Special Issue "Social Network and Artificial Intelligence"

A special issue of Future Internet (ISSN 1999-5903). This special issue belongs to the section "Techno-Social Smart Systems".

Deadline for manuscript submissions: closed (30 August 2019) | Viewed by 4276

Special Issue Editors

Special Issue Information

Dear Colleagues,

Artificial Intelligence (AI) is acquiring more and more presence in many contexts. In the news making process, AI can become crucial in all the following phases: from gathering, to production, to editing, and to controlling information.

Forbes Magazine (USA), with its system Narrative Science, generates different informative contents; Associated Press (USA) has robots for the production of news content; The New York Times (USA) produces sports information based on mathematical algorithms; The Los Angeles Times (USA), in March 2014, published a story about an earthquake created by a robot; and, last but not least, in China, two avatars, modeled after popular presenters of flesh and blood, have been made that can inform the audience of information at the last minute. These are just some examples of a myriad of initiatives and projects that try to apply the potential of artificial intelligence to communicative scenarios.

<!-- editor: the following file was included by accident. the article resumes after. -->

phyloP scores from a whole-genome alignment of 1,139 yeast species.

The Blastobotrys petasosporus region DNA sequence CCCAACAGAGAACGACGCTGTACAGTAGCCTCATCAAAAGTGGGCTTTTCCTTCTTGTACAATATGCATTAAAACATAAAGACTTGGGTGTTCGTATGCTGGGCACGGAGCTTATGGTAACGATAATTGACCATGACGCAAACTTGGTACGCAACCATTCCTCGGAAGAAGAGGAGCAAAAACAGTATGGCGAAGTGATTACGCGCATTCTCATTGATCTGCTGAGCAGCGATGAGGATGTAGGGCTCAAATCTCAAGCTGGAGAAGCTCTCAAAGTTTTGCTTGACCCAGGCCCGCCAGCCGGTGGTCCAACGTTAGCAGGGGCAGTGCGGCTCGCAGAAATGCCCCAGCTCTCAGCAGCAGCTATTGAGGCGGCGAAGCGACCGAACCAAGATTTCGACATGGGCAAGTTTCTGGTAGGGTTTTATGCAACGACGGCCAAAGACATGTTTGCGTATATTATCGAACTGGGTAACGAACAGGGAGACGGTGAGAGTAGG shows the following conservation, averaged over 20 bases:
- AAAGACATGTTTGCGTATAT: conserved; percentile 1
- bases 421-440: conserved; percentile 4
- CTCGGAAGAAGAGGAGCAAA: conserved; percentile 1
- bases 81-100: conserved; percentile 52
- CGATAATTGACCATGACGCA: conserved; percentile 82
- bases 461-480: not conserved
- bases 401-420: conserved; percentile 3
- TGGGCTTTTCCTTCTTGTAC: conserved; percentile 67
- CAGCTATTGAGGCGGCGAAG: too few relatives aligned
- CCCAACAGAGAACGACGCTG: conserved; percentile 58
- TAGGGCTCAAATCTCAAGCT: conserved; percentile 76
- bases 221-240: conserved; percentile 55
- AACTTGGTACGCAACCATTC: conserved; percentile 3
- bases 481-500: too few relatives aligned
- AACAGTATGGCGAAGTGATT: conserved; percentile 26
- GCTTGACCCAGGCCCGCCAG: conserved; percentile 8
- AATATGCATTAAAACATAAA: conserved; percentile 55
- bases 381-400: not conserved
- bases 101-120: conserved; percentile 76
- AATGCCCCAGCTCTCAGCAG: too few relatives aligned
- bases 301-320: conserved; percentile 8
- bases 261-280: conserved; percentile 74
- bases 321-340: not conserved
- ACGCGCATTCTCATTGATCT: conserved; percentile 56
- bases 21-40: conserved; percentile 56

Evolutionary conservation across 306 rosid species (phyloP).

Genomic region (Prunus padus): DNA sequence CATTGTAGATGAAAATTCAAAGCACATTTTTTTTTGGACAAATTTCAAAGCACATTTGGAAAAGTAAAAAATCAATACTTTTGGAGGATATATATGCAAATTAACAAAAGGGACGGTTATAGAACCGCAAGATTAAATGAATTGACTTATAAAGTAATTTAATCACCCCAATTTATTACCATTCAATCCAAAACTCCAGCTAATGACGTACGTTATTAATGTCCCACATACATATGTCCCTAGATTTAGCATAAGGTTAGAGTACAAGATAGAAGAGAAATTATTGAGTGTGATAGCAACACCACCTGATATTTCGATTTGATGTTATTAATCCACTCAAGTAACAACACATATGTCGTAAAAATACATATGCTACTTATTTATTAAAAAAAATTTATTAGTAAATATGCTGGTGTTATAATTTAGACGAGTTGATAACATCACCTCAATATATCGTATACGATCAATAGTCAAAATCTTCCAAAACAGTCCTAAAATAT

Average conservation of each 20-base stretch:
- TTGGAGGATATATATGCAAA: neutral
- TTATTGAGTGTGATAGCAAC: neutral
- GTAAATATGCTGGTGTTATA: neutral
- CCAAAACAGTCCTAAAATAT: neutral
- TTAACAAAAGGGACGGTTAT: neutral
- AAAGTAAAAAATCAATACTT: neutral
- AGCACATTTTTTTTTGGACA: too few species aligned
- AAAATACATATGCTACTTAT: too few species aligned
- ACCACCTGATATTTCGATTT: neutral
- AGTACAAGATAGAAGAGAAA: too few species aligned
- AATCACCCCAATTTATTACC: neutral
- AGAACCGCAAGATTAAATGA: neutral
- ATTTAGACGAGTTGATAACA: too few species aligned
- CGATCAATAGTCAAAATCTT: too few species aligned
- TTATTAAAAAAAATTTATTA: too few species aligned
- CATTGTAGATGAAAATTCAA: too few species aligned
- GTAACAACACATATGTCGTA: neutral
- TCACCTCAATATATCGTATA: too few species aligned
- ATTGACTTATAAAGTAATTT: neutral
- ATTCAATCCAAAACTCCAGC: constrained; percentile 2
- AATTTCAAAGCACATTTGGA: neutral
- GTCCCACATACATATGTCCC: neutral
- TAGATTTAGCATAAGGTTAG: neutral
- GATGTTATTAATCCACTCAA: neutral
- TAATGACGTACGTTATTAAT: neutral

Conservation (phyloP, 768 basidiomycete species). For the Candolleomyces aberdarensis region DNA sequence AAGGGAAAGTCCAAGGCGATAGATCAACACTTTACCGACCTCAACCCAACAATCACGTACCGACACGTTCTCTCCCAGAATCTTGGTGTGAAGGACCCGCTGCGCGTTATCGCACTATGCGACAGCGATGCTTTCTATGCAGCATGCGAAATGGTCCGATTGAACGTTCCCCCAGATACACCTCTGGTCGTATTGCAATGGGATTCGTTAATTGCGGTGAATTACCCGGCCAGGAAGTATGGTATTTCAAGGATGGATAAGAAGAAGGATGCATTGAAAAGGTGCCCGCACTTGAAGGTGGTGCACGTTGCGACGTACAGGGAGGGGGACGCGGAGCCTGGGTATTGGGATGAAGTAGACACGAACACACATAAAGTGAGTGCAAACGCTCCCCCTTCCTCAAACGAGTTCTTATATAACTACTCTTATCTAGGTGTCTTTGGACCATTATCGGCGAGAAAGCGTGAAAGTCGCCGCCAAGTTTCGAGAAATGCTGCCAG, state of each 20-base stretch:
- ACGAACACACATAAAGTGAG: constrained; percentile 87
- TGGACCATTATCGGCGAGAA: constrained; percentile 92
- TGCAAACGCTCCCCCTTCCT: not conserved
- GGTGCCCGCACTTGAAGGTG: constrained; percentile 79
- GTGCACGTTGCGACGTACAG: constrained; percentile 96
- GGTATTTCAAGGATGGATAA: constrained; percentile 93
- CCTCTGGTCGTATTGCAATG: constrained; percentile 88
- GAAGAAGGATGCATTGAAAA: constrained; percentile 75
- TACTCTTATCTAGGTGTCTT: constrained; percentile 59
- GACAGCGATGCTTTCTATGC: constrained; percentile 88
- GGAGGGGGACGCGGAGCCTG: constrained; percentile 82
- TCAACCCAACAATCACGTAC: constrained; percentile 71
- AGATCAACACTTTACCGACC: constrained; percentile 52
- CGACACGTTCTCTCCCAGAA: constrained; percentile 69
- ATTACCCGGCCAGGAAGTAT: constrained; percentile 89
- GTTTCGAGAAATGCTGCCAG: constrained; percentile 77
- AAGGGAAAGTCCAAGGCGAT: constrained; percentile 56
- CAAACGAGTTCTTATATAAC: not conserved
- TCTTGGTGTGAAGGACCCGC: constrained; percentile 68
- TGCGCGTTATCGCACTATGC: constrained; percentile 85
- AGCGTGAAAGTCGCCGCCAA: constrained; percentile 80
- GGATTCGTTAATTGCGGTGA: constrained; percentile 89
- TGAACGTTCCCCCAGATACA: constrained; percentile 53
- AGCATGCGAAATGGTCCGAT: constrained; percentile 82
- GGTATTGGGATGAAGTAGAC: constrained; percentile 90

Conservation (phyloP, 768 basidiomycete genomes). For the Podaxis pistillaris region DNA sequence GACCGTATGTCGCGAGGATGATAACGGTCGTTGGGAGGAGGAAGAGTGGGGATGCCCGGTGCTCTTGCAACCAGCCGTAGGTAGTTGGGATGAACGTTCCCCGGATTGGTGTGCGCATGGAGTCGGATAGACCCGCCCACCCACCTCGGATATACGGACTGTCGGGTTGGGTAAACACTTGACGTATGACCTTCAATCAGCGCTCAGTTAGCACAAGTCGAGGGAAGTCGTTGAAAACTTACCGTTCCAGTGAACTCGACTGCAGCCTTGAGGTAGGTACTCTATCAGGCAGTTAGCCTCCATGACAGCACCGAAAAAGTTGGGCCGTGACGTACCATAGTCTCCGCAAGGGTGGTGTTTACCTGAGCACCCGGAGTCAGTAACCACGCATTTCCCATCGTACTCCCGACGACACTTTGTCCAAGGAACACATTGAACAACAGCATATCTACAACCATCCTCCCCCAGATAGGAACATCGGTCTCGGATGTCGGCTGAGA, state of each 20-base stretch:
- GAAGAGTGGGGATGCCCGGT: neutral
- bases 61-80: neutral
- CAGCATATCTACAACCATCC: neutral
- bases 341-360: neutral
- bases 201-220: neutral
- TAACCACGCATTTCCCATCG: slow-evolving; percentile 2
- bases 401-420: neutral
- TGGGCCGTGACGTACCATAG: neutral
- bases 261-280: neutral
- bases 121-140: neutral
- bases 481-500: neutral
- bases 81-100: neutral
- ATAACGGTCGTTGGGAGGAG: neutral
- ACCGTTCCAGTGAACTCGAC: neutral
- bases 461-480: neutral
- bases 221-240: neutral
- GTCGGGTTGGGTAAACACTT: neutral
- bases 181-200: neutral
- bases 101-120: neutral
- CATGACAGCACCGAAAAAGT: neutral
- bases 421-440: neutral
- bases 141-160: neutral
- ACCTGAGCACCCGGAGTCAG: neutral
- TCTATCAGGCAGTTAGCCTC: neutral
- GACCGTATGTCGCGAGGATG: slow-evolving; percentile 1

So-called automated journalism, robot journalism, or algorithmic journalism is already a reality and is gaining ground in the writing of traditional and online media; however, it is generating controversy among journalists concerning its possible impact on employment and professional profiles.

In addition, the current availability of big data and the emergence of the so-called "data journalism" makes the human–computing interaction crucial.